India has emerged as one of the most important markets for elevators and escalators in the world. Urbanisation has been the key factor in increasing demand for the high rise buildings. As it continues to expand, the need for housing and commercial space grows, India’s elevator industry will continue to grow just as rapidly. A closer look clearly tells that over the years, India has witnessed a steady growth in the real estate and infrastructure space. In fact, elevator industry expects stronger growth rate in the years to come against the backdrop of ‘housing for all’. Keeping this in mind, elevator players in India are gearing up by adopting innovative methods (design, service, adopting newer technology etc) to tap the market. Says Sebi Joseph, President, Otis India, “Otis is poised to cater to this demand. We can also expect the next developments in elevator technology to be digitalisation and the focus should be on passenger experience.”
Another shift that is taking place in the industry is the focus and attention on aesthetics. The modern Indian customer is now paying more attention than ever to elevators. “Apart from the focus on energy savings, technology, safety and other critical features, the customer is now looking to create an interesting and engaging space within an elevator. They are looking for softer edges, etchings, patterns, unusual colours, materials and textures. In short, they are looking to add personality to their elevator space,” points out Joseph.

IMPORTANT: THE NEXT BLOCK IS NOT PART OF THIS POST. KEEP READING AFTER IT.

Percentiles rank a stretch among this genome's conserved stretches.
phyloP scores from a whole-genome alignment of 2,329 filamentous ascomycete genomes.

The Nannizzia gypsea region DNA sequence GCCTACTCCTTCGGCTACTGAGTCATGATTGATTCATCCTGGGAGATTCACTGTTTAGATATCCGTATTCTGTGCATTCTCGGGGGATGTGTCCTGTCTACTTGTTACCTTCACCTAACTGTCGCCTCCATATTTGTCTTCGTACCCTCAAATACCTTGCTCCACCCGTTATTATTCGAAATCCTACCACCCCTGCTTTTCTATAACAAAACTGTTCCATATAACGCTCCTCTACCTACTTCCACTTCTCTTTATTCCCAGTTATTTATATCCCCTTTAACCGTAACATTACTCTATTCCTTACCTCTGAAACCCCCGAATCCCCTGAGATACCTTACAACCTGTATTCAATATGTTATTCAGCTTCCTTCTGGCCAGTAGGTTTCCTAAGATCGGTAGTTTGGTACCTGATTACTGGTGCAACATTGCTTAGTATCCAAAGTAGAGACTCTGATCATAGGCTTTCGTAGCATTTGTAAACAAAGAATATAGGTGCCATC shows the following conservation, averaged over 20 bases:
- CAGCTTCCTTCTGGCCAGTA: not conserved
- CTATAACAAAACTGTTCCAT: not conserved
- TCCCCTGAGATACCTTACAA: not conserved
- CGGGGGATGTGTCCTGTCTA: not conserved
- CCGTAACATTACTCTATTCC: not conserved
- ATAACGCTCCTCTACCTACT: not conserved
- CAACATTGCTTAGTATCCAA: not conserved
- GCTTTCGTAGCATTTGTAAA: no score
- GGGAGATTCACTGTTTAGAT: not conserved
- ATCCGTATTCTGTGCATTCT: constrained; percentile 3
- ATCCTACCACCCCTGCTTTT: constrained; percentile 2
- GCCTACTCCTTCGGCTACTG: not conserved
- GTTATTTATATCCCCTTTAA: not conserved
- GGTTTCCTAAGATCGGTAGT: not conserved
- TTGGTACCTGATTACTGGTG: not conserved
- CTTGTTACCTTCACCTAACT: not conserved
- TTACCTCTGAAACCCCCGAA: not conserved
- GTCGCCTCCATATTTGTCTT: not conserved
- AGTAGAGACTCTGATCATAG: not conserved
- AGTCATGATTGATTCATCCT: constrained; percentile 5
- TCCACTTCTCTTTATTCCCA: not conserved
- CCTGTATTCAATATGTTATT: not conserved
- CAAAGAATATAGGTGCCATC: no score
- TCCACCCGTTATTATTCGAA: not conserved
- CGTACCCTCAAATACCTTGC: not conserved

Interestingly, the demand for elevators (used in home) is just not restricting to metro cities only even the demand is healthy from smaller cities and towns. This is definitely an important development for the entire sector. “Urbanisation is already knocking at the doors of tier 2 cities. The requirements we are getting now are not just from Mumbai or Bangalore, but cities like Chittoor or Sonari are also looking for home lift installations,” says Vimal R Babu, Director, Elite Elevators. He further adds, “The commercial segment is already doing wonders; but what’s enchanting to see is that people with pent houses or duplexes in these high rise apartments are also interested in residential lifts for mobility purpose. Not just 2018, next whole decade is ideal for elevator industry and all the players in the market will see good fortune coming their way.” However, there lie challenges as well as there are no set standards for home elevators in India. As per European Standards, a home elevator should follow Machine Directive 2006 42 EC and should comply with 194 parameters of safety standards. One just can’t sell an elevator for residential use in Europe and other developed nations without them complying with above safety measures. In the absence of any set standard makes the task difficult for elevator manufacturers. “It’s appalling to see that India, the 2nd largest elevator market in the world, still has no set standards for home elevators. Catering to this limited knowledge of customers, several big & local manufacturers are supplying them commercial lifts for residential purpose; which can be hazardous for their families. Therefore, we have taken this onus on ourselves to educate customers about aforementioned safety features that they must look for while investing in an elevator. The idea is to do business in an authentic & transparent manner,” points out Babu.